The competition to be a commercially competitive space launch provider gets far more serious with SpaceX successfully launching a reused Falcon 9 booster to get SES-10 into a geosync orbit.
On the same day as SpaceX made such tremendous progress, two competitors dropped further behind.
Competition speeds up
I was so fortunate as to check my Twitter feed as SpaceX began its live coverage of the launch. It was such a joy to watch the successful launch and an even bigger thrill to see Main Engine Cutoff, which meant the reused booster did its job.
The last high point of the day, was seeing the video of the booster sitting upright on the recovery barge. Hearing the SES-10 com sat was successfully in orbit was the last bit of icing on an already tastefully delightful treat.
Recovering a successfully reused booster is a really big deal. The most expensive part of a launch is the first stage. Having the ability to reuse a booster will allow SpaceX (and anyone else who can figure out how to do it) to cut their costs even further.
A couple of articles for more detail:
3/30/17 – Space.com – SpaceX demonstrates rocket reusability with SES-10 launch and booster landing – The SES-10 satellite was in orbit on schedule and is functioning normally. It carries 55 transmitters in the Ku-band, which will provide television coverage and internet connectivity across Latin America. The sat weighs in at 5,300 kilograms.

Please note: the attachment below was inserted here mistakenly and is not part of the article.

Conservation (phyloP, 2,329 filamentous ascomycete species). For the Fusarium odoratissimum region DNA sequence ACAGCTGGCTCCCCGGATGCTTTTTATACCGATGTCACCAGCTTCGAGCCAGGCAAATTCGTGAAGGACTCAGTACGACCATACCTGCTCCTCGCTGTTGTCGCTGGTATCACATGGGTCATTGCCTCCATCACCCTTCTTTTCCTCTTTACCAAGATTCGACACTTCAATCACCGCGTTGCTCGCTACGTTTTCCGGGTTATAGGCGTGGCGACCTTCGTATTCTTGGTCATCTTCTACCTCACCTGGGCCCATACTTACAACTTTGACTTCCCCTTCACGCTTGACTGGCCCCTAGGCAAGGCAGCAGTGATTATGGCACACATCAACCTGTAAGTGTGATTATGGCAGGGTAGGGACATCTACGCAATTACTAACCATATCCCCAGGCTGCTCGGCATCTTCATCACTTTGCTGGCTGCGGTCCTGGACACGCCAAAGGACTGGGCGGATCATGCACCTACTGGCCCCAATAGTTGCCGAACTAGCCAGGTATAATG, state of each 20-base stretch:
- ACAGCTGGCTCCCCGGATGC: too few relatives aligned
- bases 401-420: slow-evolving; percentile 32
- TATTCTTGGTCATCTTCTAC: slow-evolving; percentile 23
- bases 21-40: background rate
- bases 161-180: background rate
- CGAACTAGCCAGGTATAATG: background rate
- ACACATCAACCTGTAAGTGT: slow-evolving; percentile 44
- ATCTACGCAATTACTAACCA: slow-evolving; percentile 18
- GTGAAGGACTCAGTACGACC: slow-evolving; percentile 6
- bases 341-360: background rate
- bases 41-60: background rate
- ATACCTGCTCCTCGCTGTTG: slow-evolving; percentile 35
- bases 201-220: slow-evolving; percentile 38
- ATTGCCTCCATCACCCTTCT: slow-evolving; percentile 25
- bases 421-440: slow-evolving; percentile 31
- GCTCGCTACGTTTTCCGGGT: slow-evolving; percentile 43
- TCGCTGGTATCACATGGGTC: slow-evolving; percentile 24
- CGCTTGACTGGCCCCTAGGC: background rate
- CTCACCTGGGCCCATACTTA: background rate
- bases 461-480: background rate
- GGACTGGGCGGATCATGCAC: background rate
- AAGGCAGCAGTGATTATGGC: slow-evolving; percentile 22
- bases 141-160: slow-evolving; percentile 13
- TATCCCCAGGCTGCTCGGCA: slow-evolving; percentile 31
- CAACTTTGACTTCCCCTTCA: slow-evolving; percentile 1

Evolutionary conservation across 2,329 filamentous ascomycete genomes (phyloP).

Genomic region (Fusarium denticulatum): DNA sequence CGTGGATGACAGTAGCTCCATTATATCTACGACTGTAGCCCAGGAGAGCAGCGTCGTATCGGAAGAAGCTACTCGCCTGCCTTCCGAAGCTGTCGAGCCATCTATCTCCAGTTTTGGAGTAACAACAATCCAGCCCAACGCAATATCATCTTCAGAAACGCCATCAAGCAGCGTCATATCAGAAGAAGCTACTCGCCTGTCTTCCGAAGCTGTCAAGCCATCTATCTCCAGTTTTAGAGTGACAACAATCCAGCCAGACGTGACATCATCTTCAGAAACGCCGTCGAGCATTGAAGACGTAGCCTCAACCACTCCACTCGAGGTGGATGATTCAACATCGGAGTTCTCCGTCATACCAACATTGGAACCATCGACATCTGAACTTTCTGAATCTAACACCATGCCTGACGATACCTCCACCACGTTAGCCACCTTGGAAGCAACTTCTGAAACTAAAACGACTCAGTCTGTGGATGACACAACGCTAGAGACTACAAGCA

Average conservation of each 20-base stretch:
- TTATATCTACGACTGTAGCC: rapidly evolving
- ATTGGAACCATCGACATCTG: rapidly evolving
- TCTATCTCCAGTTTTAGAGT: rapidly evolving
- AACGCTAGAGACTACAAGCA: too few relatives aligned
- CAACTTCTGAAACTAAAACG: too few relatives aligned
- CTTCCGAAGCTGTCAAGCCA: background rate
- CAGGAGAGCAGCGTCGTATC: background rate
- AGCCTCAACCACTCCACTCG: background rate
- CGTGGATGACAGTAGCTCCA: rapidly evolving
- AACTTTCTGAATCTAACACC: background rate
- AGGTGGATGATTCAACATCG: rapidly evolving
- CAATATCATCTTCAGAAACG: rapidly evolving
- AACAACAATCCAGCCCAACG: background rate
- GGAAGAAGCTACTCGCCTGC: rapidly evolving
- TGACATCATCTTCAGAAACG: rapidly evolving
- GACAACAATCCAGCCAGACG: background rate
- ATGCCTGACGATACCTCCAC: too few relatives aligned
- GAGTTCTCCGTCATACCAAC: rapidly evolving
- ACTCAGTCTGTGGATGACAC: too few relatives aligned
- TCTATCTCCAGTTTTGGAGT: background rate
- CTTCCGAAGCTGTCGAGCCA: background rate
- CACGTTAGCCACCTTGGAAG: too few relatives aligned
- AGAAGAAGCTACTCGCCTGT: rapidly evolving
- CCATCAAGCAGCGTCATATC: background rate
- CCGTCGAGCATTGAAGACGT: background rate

Later this year, SpaceX will launch a new variation of the Falcon 9 which is designed for multiple reuses.
3/30/17 – Wall Street Journal – SpaceX Lofts Commercial Satellite With Reused Rocket In Historic Flight – Article says Elon Musk announced that SpaceX has spent around a billion dollars developing the ability to reuse boosters.
This was the 9th time they have recovered a booster.
SpaceX hopes to have the capability within a year to turn around a booster with 24 hours and get it back into orbit.
They hope to reuse a booster up to ten times or even more.
3/31/17 – Space.com – In Photos: SpaceX Launches, Lands 1st Reused Falcon 9 Rocket – nice photos
Other competitors slow down
On the same day as SpaceX historic breakthrough, Behind the Black reports two competitors are falling behind.
3/30/17 – Behind the Black – SLS faces more delays – The ESA is building the service module that will go into SLS. A delay by ESA in their development will push back the first SLS launch, which is currently scheduled for the end of 2018.
Another possible delay will be the considering adding a crew to the first otherwise unmanned launch. That will cause more delays and increase the cost hundreds of millions.
Article points out SLS is more an non-stop jobs program than a serious effort to get back to the moon.
3/30/17 – Behind the Black – Practically every Russian Proton rocket engine defective – According to the linked article, essentially all of the stockpiled engines used on the second and third stage of the Proton rocket are defective and must be reworked.
This will disrupt the Russian launch schedule. My notes show that 8 of the 33 launches scheduled for 2017 were going to be on the Proton.
If the BtB’s concern that this issue, whatever it might be, also affects Soyuz, that would delay another 19 launches in 2017.
So both SLS and Russia are slowing down while SpaceX picks up speed.